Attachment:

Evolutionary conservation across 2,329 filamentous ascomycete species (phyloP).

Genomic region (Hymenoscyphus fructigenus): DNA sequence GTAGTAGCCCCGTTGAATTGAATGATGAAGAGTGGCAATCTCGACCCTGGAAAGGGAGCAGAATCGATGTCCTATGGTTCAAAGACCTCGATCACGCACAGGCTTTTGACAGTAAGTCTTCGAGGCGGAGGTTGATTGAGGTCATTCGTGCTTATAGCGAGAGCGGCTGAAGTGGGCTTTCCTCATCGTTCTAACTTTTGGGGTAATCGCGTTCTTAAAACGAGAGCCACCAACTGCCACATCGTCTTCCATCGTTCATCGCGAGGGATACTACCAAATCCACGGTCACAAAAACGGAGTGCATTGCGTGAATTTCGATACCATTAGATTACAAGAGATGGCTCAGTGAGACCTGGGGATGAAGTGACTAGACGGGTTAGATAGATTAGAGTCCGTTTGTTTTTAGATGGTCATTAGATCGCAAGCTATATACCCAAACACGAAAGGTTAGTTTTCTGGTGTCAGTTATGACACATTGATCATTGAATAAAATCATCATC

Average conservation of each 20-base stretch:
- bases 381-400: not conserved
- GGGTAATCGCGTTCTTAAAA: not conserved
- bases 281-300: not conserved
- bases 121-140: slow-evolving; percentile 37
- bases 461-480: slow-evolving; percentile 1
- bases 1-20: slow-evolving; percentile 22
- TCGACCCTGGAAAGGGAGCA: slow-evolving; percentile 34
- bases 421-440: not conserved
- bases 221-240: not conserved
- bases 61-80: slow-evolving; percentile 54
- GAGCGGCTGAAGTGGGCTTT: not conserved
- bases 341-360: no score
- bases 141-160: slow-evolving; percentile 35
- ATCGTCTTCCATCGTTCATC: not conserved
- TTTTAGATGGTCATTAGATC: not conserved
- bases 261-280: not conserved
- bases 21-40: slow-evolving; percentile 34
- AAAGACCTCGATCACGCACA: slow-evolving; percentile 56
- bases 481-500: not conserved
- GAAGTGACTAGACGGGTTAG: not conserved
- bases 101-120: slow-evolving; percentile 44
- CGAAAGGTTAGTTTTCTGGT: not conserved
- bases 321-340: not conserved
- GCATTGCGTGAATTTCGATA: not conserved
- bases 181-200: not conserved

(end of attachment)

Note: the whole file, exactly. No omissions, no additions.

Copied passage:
Evolutionary conservation across 2,329 filamentous ascomycete species (phyloP).

Genomic region (Hymenoscyphus fructigenus): DNA sequence GTAGTAGCCCCGTTGAATTGAATGATGAAGAGTGGCAATCTCGACCCTGGAAAGGGAGCAGAATCGATGTCCTATGGTTCAAAGACCTCGATCACGCACAGGCTTTTGACAGTAAGTCTTCGAGGCGGAGGTTGATTGAGGTCATTCGTGCTTATAGCGAGAGCGGCTGAAGTGGGCTTTCCTCATCGTTCTAACTTTTGGGGTAATCGCGTTCTTAAAACGAGAGCCACCAACTGCCACATCGTCTTCCATCGTTCATCGCGAGGGATACTACCAAATCCACGGTCACAAAAACGGAGTGCATTGCGTGAATTTCGATACCATTAGATTACAAGAGATGGCTCAGTGAGACCTGGGGATGAAGTGACTAGACGGGTTAGATAGATTAGAGTCCGTTTGTTTTTAGATGGTCATTAGATCGCAAGCTATATACCCAAACACGAAAGGTTAGTTTTCTGGTGTCAGTTATGACACATTGATCATTGAATAAAATCATCATC

Average conservation of each 20-base stretch:
- bases 381-400: not conserved
- GGGTAATCGCGTTCTTAAAA: not conserved
- bases 281-300: not conserved
- bases 121-140: slow-evolving; percentile 37
- bases 461-480: slow-evolving; percentile 1
- bases 1-20: slow-evolving; percentile 22
- TCGACCCTGGAAAGGGAGCA: slow-evolving; percentile 34
- bases 421-440: not conserved
- bases 221-240: not conserved
- bases 61-80: slow-evolving; percentile 54
- GAGCGGCTGAAGTGGGCTTT: not conserved
- bases 341-360: no score
- bases 141-160: slow-evolving; percentile 35
- ATCGTCTTCCATCGTTCATC: not conserved
- TTTTAGATGGTCATTAGATC: not conserved
- bases 261-280: not conserved
- bases 21-40: slow-evolving; percentile 34
- AAAGACCTCGATCACGCACA: slow-evolving; percentile 56
- bases 481-500: not conserved
- GAAGTGACTAGACGGGTTAG: not conserved
- bases 101-120: slow-evolving; percentile 44
- CGAAAGGTTAGTTTTCTGGT: not conserved
- bases 321-340: not conserved
- GCATTGCGTGAATTTCGATA: not conserved
- bases 181-200: not conserved